Another pupil was Hewlett herself, who became the first woman ever to qualify as a pilot in the UK, with Royal Aero Club licence number 122, issued on 29 August 1911. Hilda Hewlett’s pilot’s licence photo, showing her amazing hair and hat combination. Hilda also taught her son Francis who earned his licence number 156 on 14 November 1911 and went on to have a distinguished military aviation career in both the UK and New Zealand, making him the first military pilot taught to fly by his mother. He earned a Distinguished Service Order in 1915 and rose to the rank of Group Captain.


Soon after this, Hewlett and Blondeau went into business building aeroplanes. They opened a factory in Battersea in 1912 and were awarded a contract to build BE2 biplanes for the Royal Aircraft Factory. The first factory called Omnia Works was a disused ice-skating rink which had been had been used by the car firm Mulliners who had briefly gone into aeroplane building. This was at 2-16 Vardens Road, off St John’s Hill near Clapham Junction, where eventually they produced six different types of aircraft. By December 1912 they had built three French Hanriot monoplanes. The blog piece  Before Amelia: Women Pilots in the Early Days of Aviation quotes from Gail Hewlett’s biography some interesting details about Hilda and the trade unions and that Hilda had a flat at 34 Park Mansions on Prince of Wales Drive near Battersea Park whilst they had the factory at Vardens Road.

Finally they settled on a 10 acre site at Leagrave Bedfordshire, in May 1914. By August 1914 the company had produced 6 different types all at Vardens Road and had produced eight other types at Leagrave. During the war the Hewlett’s company manufactored more than 800 military aircraft and and employed up to 700 people. Hewlett and Blondeau made all their own parts and supplied other companies with parts, but they did not make aircraft engines and electrical instruments. Here Hilda was a familiar sight driving her large car with a big dog in the back. She wore sensible clothes and had an Eton crop hair-style. The firm developed a good reputation and was very successful.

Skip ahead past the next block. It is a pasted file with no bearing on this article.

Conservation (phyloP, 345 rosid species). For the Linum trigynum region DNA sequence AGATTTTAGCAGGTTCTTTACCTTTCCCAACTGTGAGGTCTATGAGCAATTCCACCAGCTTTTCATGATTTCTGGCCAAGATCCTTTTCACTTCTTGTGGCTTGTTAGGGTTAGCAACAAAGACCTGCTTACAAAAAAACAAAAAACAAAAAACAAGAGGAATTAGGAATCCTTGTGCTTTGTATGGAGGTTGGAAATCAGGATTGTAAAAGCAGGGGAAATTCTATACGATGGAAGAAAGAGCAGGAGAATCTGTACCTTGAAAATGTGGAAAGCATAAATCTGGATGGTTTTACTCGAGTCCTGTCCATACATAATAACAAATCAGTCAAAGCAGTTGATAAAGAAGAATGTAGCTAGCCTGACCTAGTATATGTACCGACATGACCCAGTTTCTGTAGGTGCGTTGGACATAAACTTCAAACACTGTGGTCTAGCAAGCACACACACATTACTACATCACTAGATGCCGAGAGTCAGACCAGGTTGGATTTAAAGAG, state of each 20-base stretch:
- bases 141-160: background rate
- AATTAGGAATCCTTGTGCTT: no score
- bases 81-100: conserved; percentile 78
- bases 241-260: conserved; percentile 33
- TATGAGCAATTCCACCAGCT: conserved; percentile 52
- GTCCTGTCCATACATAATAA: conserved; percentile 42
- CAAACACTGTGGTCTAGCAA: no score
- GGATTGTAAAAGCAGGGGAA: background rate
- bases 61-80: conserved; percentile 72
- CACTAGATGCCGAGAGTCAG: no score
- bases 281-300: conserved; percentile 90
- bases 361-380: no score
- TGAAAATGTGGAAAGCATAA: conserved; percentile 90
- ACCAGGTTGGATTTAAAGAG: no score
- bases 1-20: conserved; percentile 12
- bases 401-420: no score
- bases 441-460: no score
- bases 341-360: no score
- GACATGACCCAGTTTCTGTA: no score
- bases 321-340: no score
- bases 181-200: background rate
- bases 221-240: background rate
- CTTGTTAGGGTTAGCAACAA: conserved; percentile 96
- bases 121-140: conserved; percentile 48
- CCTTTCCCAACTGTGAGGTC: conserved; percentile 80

After the war the business diversified into making farming equipment, but the factory had closed by the end of October 1920. The site remained unsold until 1926. A road in Luton, Hewlett Road, was named after her in recognition of the importance of the company towards the war effort.

Hilda had set a training school for girls and women in  skills which had been undertaken by men especially welding. Hilda had first hand experience of it a generation before Rosie the Riveter. Hilda was described as an ‘indefatigable worker, good organiser and shrewd business woman’.

Hilda and her aeroplane

Hilda and her aeroplane

After the factory closed down in 1926, she went to New Zealand joining her daughter and her son joined them later. As Hilda explained;  ‘the urge to escape from the three C’s, crowds, convention and civilization became strong’.  According to the website Hewlett, Hilda Beatrice – Te Ara Encyclopedia of New Zealand   “New Zealand also offered Hilda opportunities to camp and fish, other long-time interests. Now 62, she was always addressed as ‘Old Bird’ by family members. It also mentioned that In 1934 Jean Batten, touring New Zealand after her celebrated flight from England to Australia, was welcomed to Tauranga and hosted by Hewlett. The meeting of the two pioneers from different eras was said to have ’caused quite a stir’.

She lived out the last decades of her life in Tauranga, NZ, including being the first president of their Aero and Gliding Club. She died in 1943 and was buried at sea, as she had wished.